AB - Introduction: Maternal pelvic capacity plays a major role during childbirth because the passage of the fetus through the bony birth canal enables vaginal birth. Maternal birthing position may influence pelvic capacity because upright positions optimize capacity, possibly due to free movement of the pelvic joints. Herein, pelvic capacity was assessed by comparing changes in pelvic dimensions across pregnancy and in three birthing positions. Material and methods: This diagnostic imaging study of 50 pregnant women was conducted at Aarhus University Hospital, Denmark. Pelvic measurements were obtained with 1.5 T magnetic resonance pelvimetry during gestational weeks 20 and 32, in three birthing positions: kneeling squat, semi-lithotomy and supine. Pelvic capacity was compared between gestational weeks and positions. Results: In all three positions there is an overall increase in pelvic capacity from gestational week 20–32 at both the pelvic inlet and outlet. Comparing pelvic capacity at gestational week 32 between the semi-lithotomy and supine positions revealed that the pelvic inlet was larger in the supine position, whereas the mean pelvic outlet was 0.2 cm (p < 0.001) larger in the semi-lithotomy position. Likewise, the pelvic inlet was larger in the supine than in the kneeling squat position. Shifting from supine to kneeling squat position increased the midplane and pelvic outlet dimensions by up to 1 cm (p < 0.001). Conclusions: The finding herein of an increased pelvic capacity as the pregnancy progresses is novel. Further, the results indicate that the supine position is optimal for increasing pelvic inlet size, whereas the semi-lithotomy and kneeling squat positions are optimal for increasing mid- and outlet-pelvic capacities.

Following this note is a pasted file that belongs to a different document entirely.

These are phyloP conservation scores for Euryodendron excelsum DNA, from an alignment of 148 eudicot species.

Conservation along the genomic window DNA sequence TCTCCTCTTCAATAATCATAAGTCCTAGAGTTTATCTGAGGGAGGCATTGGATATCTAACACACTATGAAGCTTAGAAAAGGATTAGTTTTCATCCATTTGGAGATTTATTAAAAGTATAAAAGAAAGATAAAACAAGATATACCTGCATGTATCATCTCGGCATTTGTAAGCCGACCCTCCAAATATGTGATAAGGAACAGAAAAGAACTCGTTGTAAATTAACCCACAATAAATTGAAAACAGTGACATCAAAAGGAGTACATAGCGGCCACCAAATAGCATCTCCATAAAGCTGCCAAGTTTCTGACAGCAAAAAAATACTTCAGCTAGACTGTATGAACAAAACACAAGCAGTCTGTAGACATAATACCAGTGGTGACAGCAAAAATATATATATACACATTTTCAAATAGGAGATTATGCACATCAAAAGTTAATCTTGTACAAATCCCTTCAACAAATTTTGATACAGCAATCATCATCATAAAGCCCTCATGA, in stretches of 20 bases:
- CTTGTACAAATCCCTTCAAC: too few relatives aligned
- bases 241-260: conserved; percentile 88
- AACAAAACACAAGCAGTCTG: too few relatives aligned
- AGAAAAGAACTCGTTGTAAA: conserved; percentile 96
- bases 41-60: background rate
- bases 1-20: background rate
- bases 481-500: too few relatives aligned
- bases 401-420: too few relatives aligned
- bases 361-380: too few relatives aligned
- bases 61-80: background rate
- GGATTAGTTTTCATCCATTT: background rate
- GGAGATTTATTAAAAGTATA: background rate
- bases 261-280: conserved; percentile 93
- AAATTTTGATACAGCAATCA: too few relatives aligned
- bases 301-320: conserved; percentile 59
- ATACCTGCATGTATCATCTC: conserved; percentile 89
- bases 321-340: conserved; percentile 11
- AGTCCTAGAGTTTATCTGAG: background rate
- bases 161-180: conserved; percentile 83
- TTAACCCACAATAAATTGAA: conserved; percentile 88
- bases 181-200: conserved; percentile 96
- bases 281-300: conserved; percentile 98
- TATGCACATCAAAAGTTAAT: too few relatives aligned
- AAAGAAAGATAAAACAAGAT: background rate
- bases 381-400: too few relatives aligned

KW - birthing positions

KW - magnetic resonance imaging

KW - pelvic capacity

KW - pelvimetry

KW - physiological childbirth

KW - pregnancy

KW - PELVIMETRY

KW - RELAXIN

U2 - 10.1111/aogs.14168

DO - 10.1111/aogs.14168

M3 - Journal article

C2 - 33991336

VL - 100

SP - 1454

EP - 1462

JO - Acta Obstetricia et Gynecologica Scandinavica

JF - Acta Obstetricia et Gynecologica Scandinavica

SN - 0001-6349

IS - 8

ER -